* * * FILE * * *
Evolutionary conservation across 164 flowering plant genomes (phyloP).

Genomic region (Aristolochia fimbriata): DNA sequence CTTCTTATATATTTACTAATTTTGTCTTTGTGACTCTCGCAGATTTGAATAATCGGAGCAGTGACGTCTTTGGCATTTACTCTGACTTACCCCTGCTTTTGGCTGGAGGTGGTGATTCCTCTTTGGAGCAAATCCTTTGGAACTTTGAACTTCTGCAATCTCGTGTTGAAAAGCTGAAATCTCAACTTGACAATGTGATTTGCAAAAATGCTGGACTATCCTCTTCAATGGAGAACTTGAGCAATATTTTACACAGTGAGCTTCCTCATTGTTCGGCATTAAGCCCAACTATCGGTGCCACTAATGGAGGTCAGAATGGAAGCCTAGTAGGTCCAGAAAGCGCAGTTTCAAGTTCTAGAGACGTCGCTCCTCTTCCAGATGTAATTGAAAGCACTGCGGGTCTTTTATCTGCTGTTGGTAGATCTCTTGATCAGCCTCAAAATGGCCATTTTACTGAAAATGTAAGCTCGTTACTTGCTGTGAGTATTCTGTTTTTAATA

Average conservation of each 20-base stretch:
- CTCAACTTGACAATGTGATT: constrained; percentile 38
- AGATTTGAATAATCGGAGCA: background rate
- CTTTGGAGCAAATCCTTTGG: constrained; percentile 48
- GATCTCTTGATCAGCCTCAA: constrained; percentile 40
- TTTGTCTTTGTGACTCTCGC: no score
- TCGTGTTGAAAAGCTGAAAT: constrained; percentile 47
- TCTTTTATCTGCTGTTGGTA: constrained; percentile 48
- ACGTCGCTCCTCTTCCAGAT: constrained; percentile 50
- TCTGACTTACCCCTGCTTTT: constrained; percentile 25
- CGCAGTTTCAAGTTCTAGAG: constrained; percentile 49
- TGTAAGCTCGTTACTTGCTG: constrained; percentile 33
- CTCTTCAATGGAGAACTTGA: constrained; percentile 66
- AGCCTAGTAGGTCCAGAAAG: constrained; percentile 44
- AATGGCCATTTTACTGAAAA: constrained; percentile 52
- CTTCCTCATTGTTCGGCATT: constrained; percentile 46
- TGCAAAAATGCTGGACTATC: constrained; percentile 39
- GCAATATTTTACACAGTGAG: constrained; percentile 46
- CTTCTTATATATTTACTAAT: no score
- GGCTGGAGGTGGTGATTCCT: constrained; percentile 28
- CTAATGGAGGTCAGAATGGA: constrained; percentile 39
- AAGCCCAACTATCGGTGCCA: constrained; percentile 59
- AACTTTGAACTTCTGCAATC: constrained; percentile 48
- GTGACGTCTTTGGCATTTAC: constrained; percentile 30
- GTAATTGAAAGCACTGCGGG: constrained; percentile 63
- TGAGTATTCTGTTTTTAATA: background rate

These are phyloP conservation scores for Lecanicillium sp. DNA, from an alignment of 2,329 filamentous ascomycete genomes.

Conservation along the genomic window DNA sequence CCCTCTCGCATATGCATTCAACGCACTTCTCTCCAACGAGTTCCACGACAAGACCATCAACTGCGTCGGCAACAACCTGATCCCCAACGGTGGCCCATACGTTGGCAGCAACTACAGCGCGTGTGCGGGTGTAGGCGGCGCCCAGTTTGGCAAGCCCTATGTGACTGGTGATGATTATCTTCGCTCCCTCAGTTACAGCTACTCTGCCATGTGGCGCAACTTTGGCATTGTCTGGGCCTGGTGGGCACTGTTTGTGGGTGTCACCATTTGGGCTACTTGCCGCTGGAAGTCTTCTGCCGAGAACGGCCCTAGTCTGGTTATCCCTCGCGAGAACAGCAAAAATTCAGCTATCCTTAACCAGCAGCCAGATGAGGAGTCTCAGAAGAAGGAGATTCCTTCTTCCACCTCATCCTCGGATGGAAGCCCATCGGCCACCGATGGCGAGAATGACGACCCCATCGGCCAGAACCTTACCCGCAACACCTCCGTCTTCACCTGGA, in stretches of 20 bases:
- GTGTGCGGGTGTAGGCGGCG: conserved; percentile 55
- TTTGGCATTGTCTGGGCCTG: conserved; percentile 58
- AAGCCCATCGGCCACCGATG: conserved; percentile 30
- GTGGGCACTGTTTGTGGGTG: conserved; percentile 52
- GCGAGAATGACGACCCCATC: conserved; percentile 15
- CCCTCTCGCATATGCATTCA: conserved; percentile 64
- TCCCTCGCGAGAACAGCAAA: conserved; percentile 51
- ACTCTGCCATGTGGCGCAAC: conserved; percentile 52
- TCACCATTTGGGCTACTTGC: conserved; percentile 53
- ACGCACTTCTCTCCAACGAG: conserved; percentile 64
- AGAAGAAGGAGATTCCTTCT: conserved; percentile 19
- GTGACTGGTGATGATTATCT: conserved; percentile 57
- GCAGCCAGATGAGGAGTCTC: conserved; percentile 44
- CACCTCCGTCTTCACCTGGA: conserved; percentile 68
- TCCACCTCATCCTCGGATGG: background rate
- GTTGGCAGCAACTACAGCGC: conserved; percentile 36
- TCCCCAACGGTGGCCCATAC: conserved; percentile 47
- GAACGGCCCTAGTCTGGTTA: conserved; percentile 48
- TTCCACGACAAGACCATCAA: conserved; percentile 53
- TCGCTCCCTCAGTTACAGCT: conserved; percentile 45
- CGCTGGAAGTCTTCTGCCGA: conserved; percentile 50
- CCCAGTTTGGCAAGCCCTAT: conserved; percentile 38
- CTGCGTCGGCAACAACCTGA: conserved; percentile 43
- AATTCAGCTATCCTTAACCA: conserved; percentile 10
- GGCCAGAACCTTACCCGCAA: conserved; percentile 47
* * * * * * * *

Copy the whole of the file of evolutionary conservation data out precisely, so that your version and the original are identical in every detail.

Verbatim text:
Evolutionary conservation across 164 flowering plant genomes (phyloP).

Genomic region (Aristolochia fimbriata): DNA sequence CTTCTTATATATTTACTAATTTTGTCTTTGTGACTCTCGCAGATTTGAATAATCGGAGCAGTGACGTCTTTGGCATTTACTCTGACTTACCCCTGCTTTTGGCTGGAGGTGGTGATTCCTCTTTGGAGCAAATCCTTTGGAACTTTGAACTTCTGCAATCTCGTGTTGAAAAGCTGAAATCTCAACTTGACAATGTGATTTGCAAAAATGCTGGACTATCCTCTTCAATGGAGAACTTGAGCAATATTTTACACAGTGAGCTTCCTCATTGTTCGGCATTAAGCCCAACTATCGGTGCCACTAATGGAGGTCAGAATGGAAGCCTAGTAGGTCCAGAAAGCGCAGTTTCAAGTTCTAGAGACGTCGCTCCTCTTCCAGATGTAATTGAAAGCACTGCGGGTCTTTTATCTGCTGTTGGTAGATCTCTTGATCAGCCTCAAAATGGCCATTTTACTGAAAATGTAAGCTCGTTACTTGCTGTGAGTATTCTGTTTTTAATA

Average conservation of each 20-base stretch:
- CTCAACTTGACAATGTGATT: constrained; percentile 38
- AGATTTGAATAATCGGAGCA: background rate
- CTTTGGAGCAAATCCTTTGG: constrained; percentile 48
- GATCTCTTGATCAGCCTCAA: constrained; percentile 40
- TTTGTCTTTGTGACTCTCGC: no score
- TCGTGTTGAAAAGCTGAAAT: constrained; percentile 47
- TCTTTTATCTGCTGTTGGTA: constrained; percentile 48
- ACGTCGCTCCTCTTCCAGAT: constrained; percentile 50
- TCTGACTTACCCCTGCTTTT: constrained; percentile 25
- CGCAGTTTCAAGTTCTAGAG: constrained; percentile 49
- TGTAAGCTCGTTACTTGCTG: constrained; percentile 33
- CTCTTCAATGGAGAACTTGA: constrained; percentile 66
- AGCCTAGTAGGTCCAGAAAG: constrained; percentile 44
- AATGGCCATTTTACTGAAAA: constrained; percentile 52
- CTTCCTCATTGTTCGGCATT: constrained; percentile 46
- TGCAAAAATGCTGGACTATC: constrained; percentile 39
- GCAATATTTTACACAGTGAG: constrained; percentile 46
- CTTCTTATATATTTACTAAT: no score
- GGCTGGAGGTGGTGATTCCT: constrained; percentile 28
- CTAATGGAGGTCAGAATGGA: constrained; percentile 39
- AAGCCCAACTATCGGTGCCA: constrained; percentile 59
- AACTTTGAACTTCTGCAATC: constrained; percentile 48
- GTGACGTCTTTGGCATTTAC: constrained; percentile 30
- GTAATTGAAAGCACTGCGGG: constrained; percentile 63
- TGAGTATTCTGTTTTTAATA: background rate

These are phyloP conservation scores for Lecanicillium sp. DNA, from an alignment of 2,329 filamentous ascomycete genomes.

Conservation along the genomic window DNA sequence CCCTCTCGCATATGCATTCAACGCACTTCTCTCCAACGAGTTCCACGACAAGACCATCAACTGCGTCGGCAACAACCTGATCCCCAACGGTGGCCCATACGTTGGCAGCAACTACAGCGCGTGTGCGGGTGTAGGCGGCGCCCAGTTTGGCAAGCCCTATGTGACTGGTGATGATTATCTTCGCTCCCTCAGTTACAGCTACTCTGCCATGTGGCGCAACTTTGGCATTGTCTGGGCCTGGTGGGCACTGTTTGTGGGTGTCACCATTTGGGCTACTTGCCGCTGGAAGTCTTCTGCCGAGAACGGCCCTAGTCTGGTTATCCCTCGCGAGAACAGCAAAAATTCAGCTATCCTTAACCAGCAGCCAGATGAGGAGTCTCAGAAGAAGGAGATTCCTTCTTCCACCTCATCCTCGGATGGAAGCCCATCGGCCACCGATGGCGAGAATGACGACCCCATCGGCCAGAACCTTACCCGCAACACCTCCGTCTTCACCTGGA, in stretches of 20 bases:
- GTGTGCGGGTGTAGGCGGCG: conserved; percentile 55
- TTTGGCATTGTCTGGGCCTG: conserved; percentile 58
- AAGCCCATCGGCCACCGATG: conserved; percentile 30
- GTGGGCACTGTTTGTGGGTG: conserved; percentile 52
- GCGAGAATGACGACCCCATC: conserved; percentile 15
- CCCTCTCGCATATGCATTCA: conserved; percentile 64
- TCCCTCGCGAGAACAGCAAA: conserved; percentile 51
- ACTCTGCCATGTGGCGCAAC: conserved; percentile 52
- TCACCATTTGGGCTACTTGC: conserved; percentile 53
- ACGCACTTCTCTCCAACGAG: conserved; percentile 64
- AGAAGAAGGAGATTCCTTCT: conserved; percentile 19
- GTGACTGGTGATGATTATCT: conserved; percentile 57
- GCAGCCAGATGAGGAGTCTC: conserved; percentile 44
- CACCTCCGTCTTCACCTGGA: conserved; percentile 68
- TCCACCTCATCCTCGGATGG: background rate
- GTTGGCAGCAACTACAGCGC: conserved; percentile 36
- TCCCCAACGGTGGCCCATAC: conserved; percentile 47
- GAACGGCCCTAGTCTGGTTA: conserved; percentile 48
- TTCCACGACAAGACCATCAA: conserved; percentile 53
- TCGCTCCCTCAGTTACAGCT: conserved; percentile 45
- CGCTGGAAGTCTTCTGCCGA: conserved; percentile 50
- CCCAGTTTGGCAAGCCCTAT: conserved; percentile 38
- CTGCGTCGGCAACAACCTGA: conserved; percentile 43
- AATTCAGCTATCCTTAACCA: conserved; percentile 10
- GGCCAGAACCTTACCCGCAA: conserved; percentile 47